Save more, Filipinos urged | Inquirer Business

Save more, Filipinos urged

By: - Business Features Editor / @tinaarceodumlao
/ 12:45 AM May 19, 2013


Suze Orman, a two-time Emmy Award-winning television host, bestselling author and one of the World’s 100 Most Powerful Women, according to Forbes Magazine, lives by simple rules: Live below your means but within your needs, and get as much joy out of saving as you do spending.

Follow these rules, says the former waitress who eventually made it big as a financial analyst, and one need not worry about having enough money when the proverbial rainy day comes.


Living below your means will also prevent Filipinos from buckling under the weight of credit card debt, where interest rates reach as much as 36 percent a year.

“That little card allows you to buy things … You don’t have to impress people you don’t even like,” Orman told the Inquirer in an interview in Makati City.



Financial literacy

“People have to understand that things will never define who they are. We have to feel proud of what we are and what we have,” adds Orman, who was brought to the Philippines by the Bank of the Philippine Islands as part of its financial wellness advocacy.

That feeling of contentment will help remove the temptation to spend money on things and services that will not really add to the nest egg, which must be big enough to sustain a person or a family long after they retire since people are now living longer than ever.

“Retiring at 60 is a vision of the past. Understand that you are going to be working for a long time, so might as well love the fact that you are going to work for that time,” says the 61-year-old, who is reputedly America’s most recognized expert on personal finance.

Within that time, it is imperative that people save as much as they can, she says, and have fun while doing it.

As a first step, she says Filipinos must consider owning their own home, instead of spending money on rent.


“If you own your own home, then you feel safe and secure and the goal of money is to make you feel safe and secure, and not to be able to eat in a restaurant, but rather food from supermarkets. And once you feel secure, you will feel powerful,” says Orman, who got her break in the financial world when she was hired by Merrill Lynch in 1980.

Such security will then give Filipinos the courage to put their money in other investment instruments such as mutual funds and even individual stocks.

Stocks, mutual funds

“Stocks and mutual funds and investment trust funds are better in the long run. They do not require anything to keep, nothing needs to be replaced and there is no capital gains tax,” explains Orman.

She urges Filipinos to put their money in Philippine companies or invest in an index fund as the Philippines is in a position to grow further.

“People really have to stop being afraid of mutual funds and individual stocks. Whenever people tell me that they have five homes but have no money in stocks, I say ‘you fool!’,” says the Social Work graduate of the University of Illinois.

Orman also cautions Filipinos against buying a brand new car if it means getting a bank loan with a term of over three years.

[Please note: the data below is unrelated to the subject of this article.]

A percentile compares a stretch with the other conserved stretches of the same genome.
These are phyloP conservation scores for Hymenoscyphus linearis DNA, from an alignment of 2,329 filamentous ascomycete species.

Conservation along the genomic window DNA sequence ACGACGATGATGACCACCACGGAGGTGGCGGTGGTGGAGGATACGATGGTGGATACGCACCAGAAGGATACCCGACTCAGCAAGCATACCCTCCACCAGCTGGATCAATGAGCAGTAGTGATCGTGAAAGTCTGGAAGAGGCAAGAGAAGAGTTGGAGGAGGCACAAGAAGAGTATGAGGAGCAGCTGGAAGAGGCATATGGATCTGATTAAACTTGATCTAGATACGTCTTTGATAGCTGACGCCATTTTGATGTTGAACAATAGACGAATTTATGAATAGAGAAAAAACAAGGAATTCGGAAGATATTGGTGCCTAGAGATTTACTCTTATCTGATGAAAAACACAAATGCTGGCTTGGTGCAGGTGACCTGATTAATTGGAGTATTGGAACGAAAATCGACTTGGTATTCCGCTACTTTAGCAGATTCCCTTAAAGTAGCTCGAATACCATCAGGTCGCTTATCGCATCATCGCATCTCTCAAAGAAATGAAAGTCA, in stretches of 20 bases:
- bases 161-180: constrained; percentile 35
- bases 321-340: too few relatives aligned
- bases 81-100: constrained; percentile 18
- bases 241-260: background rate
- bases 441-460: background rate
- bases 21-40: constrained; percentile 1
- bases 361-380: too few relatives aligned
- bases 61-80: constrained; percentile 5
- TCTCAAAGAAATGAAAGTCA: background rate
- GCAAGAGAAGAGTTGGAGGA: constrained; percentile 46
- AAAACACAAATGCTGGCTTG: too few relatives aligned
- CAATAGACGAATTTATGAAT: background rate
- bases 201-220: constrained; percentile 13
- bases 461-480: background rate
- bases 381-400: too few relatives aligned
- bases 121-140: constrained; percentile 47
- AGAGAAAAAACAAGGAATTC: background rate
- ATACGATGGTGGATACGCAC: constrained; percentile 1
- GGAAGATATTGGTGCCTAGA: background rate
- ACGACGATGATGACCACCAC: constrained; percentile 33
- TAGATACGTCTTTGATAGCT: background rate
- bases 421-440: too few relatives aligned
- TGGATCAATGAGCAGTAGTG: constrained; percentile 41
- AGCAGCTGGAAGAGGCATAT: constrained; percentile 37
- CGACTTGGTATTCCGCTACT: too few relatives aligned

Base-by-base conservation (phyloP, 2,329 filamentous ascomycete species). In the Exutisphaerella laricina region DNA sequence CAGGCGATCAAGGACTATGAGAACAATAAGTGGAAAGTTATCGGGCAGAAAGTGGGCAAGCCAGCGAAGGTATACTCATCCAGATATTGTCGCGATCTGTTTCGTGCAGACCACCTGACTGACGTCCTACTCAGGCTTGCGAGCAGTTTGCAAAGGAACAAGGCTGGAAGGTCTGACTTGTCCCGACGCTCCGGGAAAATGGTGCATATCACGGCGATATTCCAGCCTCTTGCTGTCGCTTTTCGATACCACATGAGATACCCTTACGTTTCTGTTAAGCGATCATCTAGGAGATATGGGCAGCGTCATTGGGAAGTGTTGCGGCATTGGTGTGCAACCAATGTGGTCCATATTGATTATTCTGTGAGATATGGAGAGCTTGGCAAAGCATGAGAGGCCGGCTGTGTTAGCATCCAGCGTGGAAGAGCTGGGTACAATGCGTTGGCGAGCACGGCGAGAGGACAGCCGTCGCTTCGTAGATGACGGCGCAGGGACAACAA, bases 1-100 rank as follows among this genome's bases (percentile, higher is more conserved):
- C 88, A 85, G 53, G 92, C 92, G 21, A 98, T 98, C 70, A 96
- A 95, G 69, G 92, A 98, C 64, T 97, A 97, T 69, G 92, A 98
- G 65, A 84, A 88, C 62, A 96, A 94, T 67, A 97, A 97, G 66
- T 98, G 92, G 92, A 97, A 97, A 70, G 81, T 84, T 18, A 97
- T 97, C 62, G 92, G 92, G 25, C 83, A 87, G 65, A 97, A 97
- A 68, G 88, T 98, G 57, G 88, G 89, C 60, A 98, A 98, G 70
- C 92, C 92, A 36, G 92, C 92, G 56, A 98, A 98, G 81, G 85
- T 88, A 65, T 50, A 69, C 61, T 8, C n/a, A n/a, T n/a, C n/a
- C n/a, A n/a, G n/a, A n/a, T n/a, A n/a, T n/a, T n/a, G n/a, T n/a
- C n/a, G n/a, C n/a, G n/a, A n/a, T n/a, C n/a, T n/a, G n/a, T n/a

“If you are getting financing for longer than that, then you are buying too expensive of a car. Maybe get a used car instead,” says Orman.

She is also not a fan of investing too much in real estate, unless the investor really knows the market well.

“You have to be very careful with homes as investments because it is illiquid. You can’t pick up the phone and say sell, unlike mutual funds,” said Orman, “And it can happen that prices will fall all of a sudden, and when you need the money, you won’t be able to sell the property.”

She also does not recommend putting money in jewelry.

“It will never be a good investment because it always depreciates, which means you can’t sell it for more than you bought it for. And you can lose it too, and also make you a target,” said Orman.

The key to accumulating wealth, she concluded is not putting money in just one basket but to diversify investments.

“Good diversification means having money in your own home and in mutual funds. Buy into the market every month without fail,” says Orman.

Investments, she points out, are not just for the rich, but for those who are looking for security, especially for their retirement.

“You can not put off preparing for retirement any longer. One is never too young to start investing, but there will come a point when it becomes too late,” says Orman.

It is thus important for more Filipinos to become aware of the importance of saving and preparing for retirement. They also have to know that there are indeed many investment options available in the market just waiting to be tapped.

“If I could just educate everybody to, rather than buy that watch or gadget, put that amount in a mutual fund, then I would be okay,” says Orman.

“I believe that once people have experienced how it is to save money, they will realize that it will give them a better feeling than getting a new watch,” she adds. “Once they get a taste for it, they will keep on eating it.”

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TAGS: Finance, financial literacy, Lifestyle, Suze Orman
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